So, I got my next Booksneeze book for review. It's a devotional book, a year's worth of reading. Ann asked if I had to take the whole year before I could review it….we decided not.
This book is A Year with God by R.P. Nettlehorst:
|A Year with God|
The premise of this devotional book is to take the parts of Scripture that are direct quotes of God and present devotional thoughts from those parts. It's an interesting premise. While a conservative like myself would find that all of Scripture is God's Word, it is interesting to study the direct quotes.
The layout of this book is the traditional yearly devotional layout: each page has a portion of Scripture, and a devotional thought based on that portion. The table of contents is organized by subject, and the order of the entries is also subject grouped.
I'd say this is a strength for the table of contents, but a slight weakness for the book order. True, I'm nitpicking here, but I would like this book a little better had the "Mercy and Judgment" "Faith and Doubt" "Hope and Fear" "Perseverance and Quitting" sections been interspersed throughout for an annual read, since we struggle with all of those at various times. Then, with the table of contents divided by subject, you could use it as a reference to find specific subject.
That's not to say it's a bad book. It seems on first glance to be well done, and generic enough to allow the Spirit of God to work through both the Scripture passages and the devotional thoughts of the author. This is a strength: there are some devotional books that are perhaps too specific, focusing on one type of person or one phase of life, and it's not useful to anyone else. I can easily see this book being valuable year in and year out.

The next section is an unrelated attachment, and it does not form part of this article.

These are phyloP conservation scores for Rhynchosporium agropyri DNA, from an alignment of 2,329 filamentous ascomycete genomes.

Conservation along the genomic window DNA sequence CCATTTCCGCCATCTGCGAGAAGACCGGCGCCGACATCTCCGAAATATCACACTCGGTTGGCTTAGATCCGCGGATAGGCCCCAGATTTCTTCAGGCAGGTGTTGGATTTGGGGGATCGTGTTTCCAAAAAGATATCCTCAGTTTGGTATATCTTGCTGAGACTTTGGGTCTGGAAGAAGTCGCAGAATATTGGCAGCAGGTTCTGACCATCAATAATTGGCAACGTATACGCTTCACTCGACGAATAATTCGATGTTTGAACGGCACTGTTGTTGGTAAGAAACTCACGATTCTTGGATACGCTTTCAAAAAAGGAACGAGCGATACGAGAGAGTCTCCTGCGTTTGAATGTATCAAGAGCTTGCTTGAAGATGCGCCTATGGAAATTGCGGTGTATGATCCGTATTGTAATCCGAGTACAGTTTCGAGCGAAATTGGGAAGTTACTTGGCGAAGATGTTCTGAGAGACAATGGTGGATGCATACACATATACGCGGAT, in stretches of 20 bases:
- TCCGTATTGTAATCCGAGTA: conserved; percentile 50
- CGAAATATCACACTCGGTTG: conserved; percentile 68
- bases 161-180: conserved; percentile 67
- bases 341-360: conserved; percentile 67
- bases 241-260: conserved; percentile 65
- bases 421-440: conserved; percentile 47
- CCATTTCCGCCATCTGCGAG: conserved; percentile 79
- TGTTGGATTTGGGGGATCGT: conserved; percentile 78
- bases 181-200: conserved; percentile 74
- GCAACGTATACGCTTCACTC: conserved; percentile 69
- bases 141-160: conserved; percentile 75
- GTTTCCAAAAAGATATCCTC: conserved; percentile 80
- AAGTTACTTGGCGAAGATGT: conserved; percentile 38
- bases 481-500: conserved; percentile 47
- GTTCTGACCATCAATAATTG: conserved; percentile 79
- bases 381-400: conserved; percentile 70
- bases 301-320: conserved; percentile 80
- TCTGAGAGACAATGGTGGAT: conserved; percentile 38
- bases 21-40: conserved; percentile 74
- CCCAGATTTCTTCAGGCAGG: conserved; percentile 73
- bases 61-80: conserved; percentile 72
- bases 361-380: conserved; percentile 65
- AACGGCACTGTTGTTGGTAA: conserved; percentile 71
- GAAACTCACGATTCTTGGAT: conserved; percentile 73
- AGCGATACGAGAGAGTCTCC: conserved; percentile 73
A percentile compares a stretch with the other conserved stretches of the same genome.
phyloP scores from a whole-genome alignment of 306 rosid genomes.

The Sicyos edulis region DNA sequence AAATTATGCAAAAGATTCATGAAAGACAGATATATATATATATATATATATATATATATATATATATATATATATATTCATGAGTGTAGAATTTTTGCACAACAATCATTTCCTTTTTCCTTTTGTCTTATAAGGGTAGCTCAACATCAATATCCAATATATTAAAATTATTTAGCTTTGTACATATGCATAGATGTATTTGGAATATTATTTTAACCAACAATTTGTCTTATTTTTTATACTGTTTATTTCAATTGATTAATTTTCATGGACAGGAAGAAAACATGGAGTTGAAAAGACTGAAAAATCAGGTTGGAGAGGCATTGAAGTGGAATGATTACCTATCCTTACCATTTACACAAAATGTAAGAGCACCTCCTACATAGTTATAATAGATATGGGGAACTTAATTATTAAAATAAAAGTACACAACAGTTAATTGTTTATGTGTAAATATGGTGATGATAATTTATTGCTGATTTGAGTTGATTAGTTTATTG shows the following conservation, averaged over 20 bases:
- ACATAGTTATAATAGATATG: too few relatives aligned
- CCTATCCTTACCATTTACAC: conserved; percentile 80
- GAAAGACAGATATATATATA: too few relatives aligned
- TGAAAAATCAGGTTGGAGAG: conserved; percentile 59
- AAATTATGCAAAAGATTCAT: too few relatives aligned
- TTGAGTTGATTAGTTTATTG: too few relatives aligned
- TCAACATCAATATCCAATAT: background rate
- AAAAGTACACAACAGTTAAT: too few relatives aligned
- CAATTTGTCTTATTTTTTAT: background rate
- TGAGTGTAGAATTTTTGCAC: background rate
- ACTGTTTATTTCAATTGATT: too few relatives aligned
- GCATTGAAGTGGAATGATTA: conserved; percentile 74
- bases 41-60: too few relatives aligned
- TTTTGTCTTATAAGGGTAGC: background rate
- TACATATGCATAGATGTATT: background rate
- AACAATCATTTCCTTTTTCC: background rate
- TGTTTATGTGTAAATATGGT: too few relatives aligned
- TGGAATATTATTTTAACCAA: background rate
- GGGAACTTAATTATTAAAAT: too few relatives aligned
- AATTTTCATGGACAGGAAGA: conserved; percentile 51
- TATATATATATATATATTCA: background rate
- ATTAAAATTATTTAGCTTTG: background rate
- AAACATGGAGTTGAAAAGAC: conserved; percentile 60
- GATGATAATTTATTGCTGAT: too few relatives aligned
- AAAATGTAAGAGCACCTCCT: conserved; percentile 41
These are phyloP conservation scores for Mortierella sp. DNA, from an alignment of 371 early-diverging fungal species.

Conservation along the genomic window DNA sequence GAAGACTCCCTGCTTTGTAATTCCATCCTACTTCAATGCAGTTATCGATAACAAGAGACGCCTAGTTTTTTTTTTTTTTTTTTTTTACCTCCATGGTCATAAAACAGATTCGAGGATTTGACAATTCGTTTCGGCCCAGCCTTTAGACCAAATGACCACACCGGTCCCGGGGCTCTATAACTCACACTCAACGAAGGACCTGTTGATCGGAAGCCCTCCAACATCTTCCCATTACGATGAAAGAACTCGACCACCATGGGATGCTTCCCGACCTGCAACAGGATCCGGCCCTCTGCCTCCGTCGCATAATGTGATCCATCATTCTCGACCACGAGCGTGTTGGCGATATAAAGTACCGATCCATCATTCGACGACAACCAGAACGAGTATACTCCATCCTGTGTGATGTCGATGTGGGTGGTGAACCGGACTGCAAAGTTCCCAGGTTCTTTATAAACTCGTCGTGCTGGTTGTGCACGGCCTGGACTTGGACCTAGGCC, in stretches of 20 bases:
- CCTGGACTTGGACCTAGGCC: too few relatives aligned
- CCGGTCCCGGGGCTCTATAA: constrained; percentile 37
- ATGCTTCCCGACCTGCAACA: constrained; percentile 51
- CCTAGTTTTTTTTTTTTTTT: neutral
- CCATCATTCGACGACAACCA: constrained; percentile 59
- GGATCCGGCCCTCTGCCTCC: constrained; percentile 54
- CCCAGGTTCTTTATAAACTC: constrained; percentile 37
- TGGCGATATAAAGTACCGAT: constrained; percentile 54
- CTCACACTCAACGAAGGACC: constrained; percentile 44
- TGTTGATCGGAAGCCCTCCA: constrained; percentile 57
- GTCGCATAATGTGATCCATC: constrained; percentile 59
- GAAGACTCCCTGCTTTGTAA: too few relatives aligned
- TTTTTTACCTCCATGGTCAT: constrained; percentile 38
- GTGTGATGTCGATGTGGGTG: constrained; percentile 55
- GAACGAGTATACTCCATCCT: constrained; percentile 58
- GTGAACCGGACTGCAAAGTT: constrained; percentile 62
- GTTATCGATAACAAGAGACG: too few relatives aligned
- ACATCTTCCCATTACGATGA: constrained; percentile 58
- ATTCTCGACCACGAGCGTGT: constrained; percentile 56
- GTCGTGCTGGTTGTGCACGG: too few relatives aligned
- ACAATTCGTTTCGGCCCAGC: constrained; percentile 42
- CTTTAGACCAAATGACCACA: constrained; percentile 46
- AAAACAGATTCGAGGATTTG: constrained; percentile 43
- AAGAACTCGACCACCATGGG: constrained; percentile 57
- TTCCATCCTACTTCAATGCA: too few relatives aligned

Also a strength is the effort to use enough of Scripture to provide good context, rather than one verse then ripped from its moorings and applied however the author saw fit. Instead, there is some effort to provide context and original placement. Not too much, so you'll still need a study Bible or something of that sort to help answer those questions.
All told, if you're looking for a devotional book to give as a gift for this year, you'll do well with this one. The binding seems strong enough to hold up to daily use, although you'll have to ask in about a year to know for sure. I would say this to Thomas Nelson, though: get this book on Kindle! There's a good market of people that use their Kindles for daily devotional readings (or their Kindle apps), and this would be a good addition to it.
4 stars out of 5.
Read Disclosures! if you want more details than this: Free book from publisher, free review from Doug, no influence, no money.